Showing all posts written by Kregg Koch

Kregg Koch
Kregg Koch
Kregg A. Koch is an associate in our Los Angeles office. His practice focuses on mechanical and medical devices in the areas of patent prosecution, counseling, licensing, and litigation.

In addition to his educational background in mechanical engineering, Mr. Koch spent several years working as a mechanical design engineer on the Space Shuttle's rocket engine program for The Boeing Company. In particular, he worked as a conceptual design and manufacturing support engineer. While working on this program, Mr. Koch received NASA’s Space Flight Awareness Award for engine safety related contributions.

Mr. Koch joined the firm in 2007.
Medical device innovations and IP: A strategy is everything.

Medical device innovations and IP: A strategy is everything.

Bringing a medical device to market relies on a broad understanding of IP, explain Sabing Lee and Kregg Koch of Knobbe Martens.

The original version of this article was published by Life Sciences IP Review. Click here to view that article.

The medical device industry is driven by innovation, where great ideas are developed into successful businesses and products to improve patient care and outcomes. As patent attorneys, we witness many different pathways to innovation and guide IP strategies for innovators of all types. From garage start-ups that become global industry leaders to incubators and university-funded research programs, innovation has no common starting point.

One certainty exists, though. A properly executed IP strategy, tailored to the medical device industry, is critical for protecting innovation, creating company value and ultimately supporting the commercialization of products that will benefit patients.

Sources of Medical Device Innovation

One common starting point for medical device innovation is the physician. Many new innovations start from individual practitioners, such as a surgeon or other specialist who works first-hand with the types of devices that he or she improves upon.

Whether orthopedic, cardiovascular, neurological, or other, physicians with first-hand experience in the causes of medical conditions, the outcomes from devices and treatments, and the implementation of the devices and treatments are often the best equipped to recognize a need for improvement and to foster innovation. This is the reason why a significant number of medical devices come from or are developed in consultation with physicians.

Medical device innovation is an iterative process, and a significant amount of engineering work is needed to translate an initial concept into a viable product. Some physicians are garage inventors themselves, building prototypes using household parts or buying and assembling components into something that can be tested in trials.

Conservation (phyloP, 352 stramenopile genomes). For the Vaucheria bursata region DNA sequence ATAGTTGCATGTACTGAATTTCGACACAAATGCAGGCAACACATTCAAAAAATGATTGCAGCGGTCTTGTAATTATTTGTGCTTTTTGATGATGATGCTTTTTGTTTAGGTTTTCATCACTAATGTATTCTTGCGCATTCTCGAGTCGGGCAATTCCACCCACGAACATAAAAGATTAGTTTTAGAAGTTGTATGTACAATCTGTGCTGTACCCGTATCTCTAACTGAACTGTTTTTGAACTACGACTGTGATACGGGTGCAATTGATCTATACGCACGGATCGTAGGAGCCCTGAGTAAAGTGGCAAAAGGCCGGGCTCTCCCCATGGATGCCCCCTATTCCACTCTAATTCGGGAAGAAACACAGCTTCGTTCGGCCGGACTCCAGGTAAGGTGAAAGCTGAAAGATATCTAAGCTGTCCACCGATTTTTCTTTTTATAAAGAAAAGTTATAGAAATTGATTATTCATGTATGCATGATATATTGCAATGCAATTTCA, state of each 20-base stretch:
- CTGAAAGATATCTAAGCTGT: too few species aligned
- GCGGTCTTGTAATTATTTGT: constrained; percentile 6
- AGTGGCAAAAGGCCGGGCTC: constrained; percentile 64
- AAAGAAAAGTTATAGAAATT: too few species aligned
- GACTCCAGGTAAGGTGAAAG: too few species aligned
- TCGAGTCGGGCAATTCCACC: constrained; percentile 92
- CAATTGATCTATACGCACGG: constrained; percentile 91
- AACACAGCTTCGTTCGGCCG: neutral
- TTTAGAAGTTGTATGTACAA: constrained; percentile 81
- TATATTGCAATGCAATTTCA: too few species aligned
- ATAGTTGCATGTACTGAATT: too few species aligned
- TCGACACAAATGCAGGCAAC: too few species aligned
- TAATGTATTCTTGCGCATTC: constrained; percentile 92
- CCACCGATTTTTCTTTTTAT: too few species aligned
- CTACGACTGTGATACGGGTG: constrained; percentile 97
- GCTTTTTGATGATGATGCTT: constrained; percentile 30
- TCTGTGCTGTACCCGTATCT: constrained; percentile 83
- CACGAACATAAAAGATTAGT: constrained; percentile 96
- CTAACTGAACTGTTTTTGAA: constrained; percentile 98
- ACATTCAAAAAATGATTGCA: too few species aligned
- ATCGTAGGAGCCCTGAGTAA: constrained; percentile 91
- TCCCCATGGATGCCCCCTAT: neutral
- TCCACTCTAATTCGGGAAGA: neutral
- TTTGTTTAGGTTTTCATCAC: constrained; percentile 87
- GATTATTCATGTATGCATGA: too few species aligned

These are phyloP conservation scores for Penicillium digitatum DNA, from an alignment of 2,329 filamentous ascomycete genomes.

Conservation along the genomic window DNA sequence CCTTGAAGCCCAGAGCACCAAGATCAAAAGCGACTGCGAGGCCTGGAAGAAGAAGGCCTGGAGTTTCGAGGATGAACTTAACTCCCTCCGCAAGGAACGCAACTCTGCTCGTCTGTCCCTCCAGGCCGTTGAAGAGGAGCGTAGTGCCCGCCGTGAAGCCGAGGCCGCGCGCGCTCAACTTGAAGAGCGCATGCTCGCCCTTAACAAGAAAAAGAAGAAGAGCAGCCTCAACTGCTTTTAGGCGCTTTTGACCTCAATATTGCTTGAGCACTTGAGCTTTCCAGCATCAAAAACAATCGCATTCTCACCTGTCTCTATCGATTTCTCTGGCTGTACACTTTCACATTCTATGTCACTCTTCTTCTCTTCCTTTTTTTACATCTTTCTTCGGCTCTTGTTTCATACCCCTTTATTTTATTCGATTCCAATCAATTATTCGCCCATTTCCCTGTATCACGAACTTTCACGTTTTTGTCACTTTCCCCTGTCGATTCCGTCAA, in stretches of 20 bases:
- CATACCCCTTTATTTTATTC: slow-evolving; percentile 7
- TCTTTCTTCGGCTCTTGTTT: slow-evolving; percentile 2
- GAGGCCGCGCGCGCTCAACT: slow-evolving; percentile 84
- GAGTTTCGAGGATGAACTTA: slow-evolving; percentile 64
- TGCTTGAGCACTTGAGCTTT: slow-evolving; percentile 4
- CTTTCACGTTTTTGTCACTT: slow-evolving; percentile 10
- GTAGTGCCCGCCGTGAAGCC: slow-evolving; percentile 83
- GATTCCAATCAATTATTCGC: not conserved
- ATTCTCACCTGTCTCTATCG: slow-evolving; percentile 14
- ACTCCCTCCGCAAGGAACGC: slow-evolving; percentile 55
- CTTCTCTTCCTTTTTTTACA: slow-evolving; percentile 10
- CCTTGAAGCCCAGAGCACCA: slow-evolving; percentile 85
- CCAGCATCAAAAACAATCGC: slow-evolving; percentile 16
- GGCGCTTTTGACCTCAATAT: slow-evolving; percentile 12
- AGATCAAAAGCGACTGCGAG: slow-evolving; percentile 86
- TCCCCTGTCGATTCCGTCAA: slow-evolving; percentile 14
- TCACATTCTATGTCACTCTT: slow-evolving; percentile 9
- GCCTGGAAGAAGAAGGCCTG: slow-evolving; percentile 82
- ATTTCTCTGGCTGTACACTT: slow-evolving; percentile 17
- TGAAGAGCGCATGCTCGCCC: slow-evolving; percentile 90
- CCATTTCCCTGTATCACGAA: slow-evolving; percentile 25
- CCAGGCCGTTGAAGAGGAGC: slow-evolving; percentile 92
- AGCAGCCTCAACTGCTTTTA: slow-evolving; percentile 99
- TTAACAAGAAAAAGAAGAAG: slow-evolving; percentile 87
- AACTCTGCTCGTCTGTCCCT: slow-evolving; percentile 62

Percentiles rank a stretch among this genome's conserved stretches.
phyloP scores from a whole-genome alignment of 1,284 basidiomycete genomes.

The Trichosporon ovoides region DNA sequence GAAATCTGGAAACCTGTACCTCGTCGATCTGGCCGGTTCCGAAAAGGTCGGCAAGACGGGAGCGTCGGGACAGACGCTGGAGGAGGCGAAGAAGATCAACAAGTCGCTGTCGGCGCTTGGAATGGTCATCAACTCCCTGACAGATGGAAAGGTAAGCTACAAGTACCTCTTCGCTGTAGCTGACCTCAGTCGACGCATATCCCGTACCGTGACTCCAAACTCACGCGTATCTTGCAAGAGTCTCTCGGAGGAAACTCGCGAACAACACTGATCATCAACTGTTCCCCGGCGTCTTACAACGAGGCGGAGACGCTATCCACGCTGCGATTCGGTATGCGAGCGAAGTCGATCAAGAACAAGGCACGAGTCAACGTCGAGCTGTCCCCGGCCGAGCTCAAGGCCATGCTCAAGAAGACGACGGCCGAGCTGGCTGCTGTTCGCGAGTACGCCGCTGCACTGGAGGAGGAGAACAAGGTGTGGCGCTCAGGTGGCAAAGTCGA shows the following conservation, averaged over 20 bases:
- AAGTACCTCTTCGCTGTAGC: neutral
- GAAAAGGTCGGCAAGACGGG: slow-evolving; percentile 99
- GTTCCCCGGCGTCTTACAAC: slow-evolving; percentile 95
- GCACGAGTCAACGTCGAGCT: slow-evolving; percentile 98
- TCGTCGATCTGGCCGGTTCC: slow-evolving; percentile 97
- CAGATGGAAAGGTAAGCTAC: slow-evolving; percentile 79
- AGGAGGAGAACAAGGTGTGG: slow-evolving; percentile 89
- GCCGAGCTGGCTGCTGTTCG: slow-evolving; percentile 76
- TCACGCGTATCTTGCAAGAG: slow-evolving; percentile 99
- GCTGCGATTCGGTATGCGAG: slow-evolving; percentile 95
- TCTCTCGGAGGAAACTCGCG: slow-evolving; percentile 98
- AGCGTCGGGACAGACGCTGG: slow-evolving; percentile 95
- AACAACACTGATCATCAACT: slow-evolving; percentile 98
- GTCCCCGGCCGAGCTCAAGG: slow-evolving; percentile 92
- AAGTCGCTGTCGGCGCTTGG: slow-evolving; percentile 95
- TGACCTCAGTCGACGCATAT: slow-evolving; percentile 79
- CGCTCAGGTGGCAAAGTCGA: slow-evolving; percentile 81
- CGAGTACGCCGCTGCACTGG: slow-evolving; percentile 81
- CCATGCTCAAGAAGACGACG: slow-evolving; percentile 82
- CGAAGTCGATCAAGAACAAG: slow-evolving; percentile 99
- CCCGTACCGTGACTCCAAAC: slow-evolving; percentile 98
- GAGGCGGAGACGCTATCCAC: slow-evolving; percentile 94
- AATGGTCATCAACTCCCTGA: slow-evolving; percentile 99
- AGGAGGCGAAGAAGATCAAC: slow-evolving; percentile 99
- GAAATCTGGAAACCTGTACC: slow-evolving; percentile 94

Frequently, physicians seek out partnerships with engineers who can assist in this process, and many important medical technologies have resulted from the physician-engineer collaboration. Engineers themselves are also often inspired by new medical ideas and will seek out the clinical perspectives of a physician to refine and improve upon these ideas.

Protecting IP is especially important to the solo inventor, who often starts with only an idea and needs to secure some degree of protection, typically with a provisional patent application, before disclosing the idea to others.

Solo inventors and early-stage companies should also take care in securing ownership rights to their inventions when seeking the help of others. Non-disclosure agreements, while helpful in maintaining confidentiality, do not typically include IP assignment clauses. Without an IP assignment agreement, the solo inventor runs the risk that one of their collaborators improves upon the invention and claims ownership of the improvement for themselves.

While many innovations are the result of spontaneous inspiration, incubators, who form another important group of innovators, follow a more structured process. Incubators are organizations, including university-sponsored entities (sometimes called biodesign programs), that usually comprise individuals having orthogonal skill sets and backgrounds that form a multi-disciplinary team.

Incubators often include physicians, engineers, scientists, and business professionals.

FDA Approves LimaCorporate’s 3D-Printed Reverse Shoulder Replacement System

The FDA recently approved LimaCorporate’s fully 3D-printed glenoid baseplate and humeral stem for use in reverse shoulder replacement.